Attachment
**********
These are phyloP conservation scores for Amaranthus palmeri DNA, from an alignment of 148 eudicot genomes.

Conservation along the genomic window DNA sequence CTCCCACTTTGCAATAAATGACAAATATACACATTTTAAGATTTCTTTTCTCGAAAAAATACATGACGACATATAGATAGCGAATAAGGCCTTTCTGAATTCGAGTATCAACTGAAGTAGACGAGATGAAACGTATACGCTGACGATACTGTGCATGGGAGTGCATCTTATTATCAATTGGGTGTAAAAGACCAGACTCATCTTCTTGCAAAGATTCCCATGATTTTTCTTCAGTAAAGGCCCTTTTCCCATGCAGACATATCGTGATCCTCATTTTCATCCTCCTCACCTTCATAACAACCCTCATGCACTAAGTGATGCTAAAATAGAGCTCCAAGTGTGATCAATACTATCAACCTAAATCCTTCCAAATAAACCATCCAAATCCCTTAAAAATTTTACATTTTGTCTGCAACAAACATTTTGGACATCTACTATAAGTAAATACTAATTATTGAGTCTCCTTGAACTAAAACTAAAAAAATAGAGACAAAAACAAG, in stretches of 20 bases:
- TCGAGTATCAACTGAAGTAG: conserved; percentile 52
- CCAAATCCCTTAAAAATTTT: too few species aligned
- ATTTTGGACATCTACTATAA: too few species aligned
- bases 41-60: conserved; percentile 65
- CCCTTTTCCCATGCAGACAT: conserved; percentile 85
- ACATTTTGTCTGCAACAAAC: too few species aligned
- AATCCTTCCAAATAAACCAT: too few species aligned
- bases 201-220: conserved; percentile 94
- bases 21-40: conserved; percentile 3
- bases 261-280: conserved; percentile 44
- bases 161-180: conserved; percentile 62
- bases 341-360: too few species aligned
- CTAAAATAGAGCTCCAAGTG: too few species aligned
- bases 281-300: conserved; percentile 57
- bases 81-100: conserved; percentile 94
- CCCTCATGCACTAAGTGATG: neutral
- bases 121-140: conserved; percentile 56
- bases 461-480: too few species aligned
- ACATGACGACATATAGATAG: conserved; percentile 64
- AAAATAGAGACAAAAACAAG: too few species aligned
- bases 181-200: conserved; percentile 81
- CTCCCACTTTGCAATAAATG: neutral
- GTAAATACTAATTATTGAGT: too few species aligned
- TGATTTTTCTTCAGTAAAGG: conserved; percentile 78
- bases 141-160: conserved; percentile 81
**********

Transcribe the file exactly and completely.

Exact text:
These are phyloP conservation scores for Amaranthus palmeri DNA, from an alignment of 148 eudicot genomes.

Conservation along the genomic window DNA sequence CTCCCACTTTGCAATAAATGACAAATATACACATTTTAAGATTTCTTTTCTCGAAAAAATACATGACGACATATAGATAGCGAATAAGGCCTTTCTGAATTCGAGTATCAACTGAAGTAGACGAGATGAAACGTATACGCTGACGATACTGTGCATGGGAGTGCATCTTATTATCAATTGGGTGTAAAAGACCAGACTCATCTTCTTGCAAAGATTCCCATGATTTTTCTTCAGTAAAGGCCCTTTTCCCATGCAGACATATCGTGATCCTCATTTTCATCCTCCTCACCTTCATAACAACCCTCATGCACTAAGTGATGCTAAAATAGAGCTCCAAGTGTGATCAATACTATCAACCTAAATCCTTCCAAATAAACCATCCAAATCCCTTAAAAATTTTACATTTTGTCTGCAACAAACATTTTGGACATCTACTATAAGTAAATACTAATTATTGAGTCTCCTTGAACTAAAACTAAAAAAATAGAGACAAAAACAAG, in stretches of 20 bases:
- TCGAGTATCAACTGAAGTAG: conserved; percentile 52
- CCAAATCCCTTAAAAATTTT: too few species aligned
- ATTTTGGACATCTACTATAA: too few species aligned
- bases 41-60: conserved; percentile 65
- CCCTTTTCCCATGCAGACAT: conserved; percentile 85
- ACATTTTGTCTGCAACAAAC: too few species aligned
- AATCCTTCCAAATAAACCAT: too few species aligned
- bases 201-220: conserved; percentile 94
- bases 21-40: conserved; percentile 3
- bases 261-280: conserved; percentile 44
- bases 161-180: conserved; percentile 62
- bases 341-360: too few species aligned
- CTAAAATAGAGCTCCAAGTG: too few species aligned
- bases 281-300: conserved; percentile 57
- bases 81-100: conserved; percentile 94
- CCCTCATGCACTAAGTGATG: neutral
- bases 121-140: conserved; percentile 56
- bases 461-480: too few species aligned
- ACATGACGACATATAGATAG: conserved; percentile 64
- AAAATAGAGACAAAAACAAG: too few species aligned
- bases 181-200: conserved; percentile 81
- CTCCCACTTTGCAATAAATG: neutral
- GTAAATACTAATTATTGAGT: too few species aligned
- TGATTTTTCTTCAGTAAAGG: conserved; percentile 78
- bases 141-160: conserved; percentile 81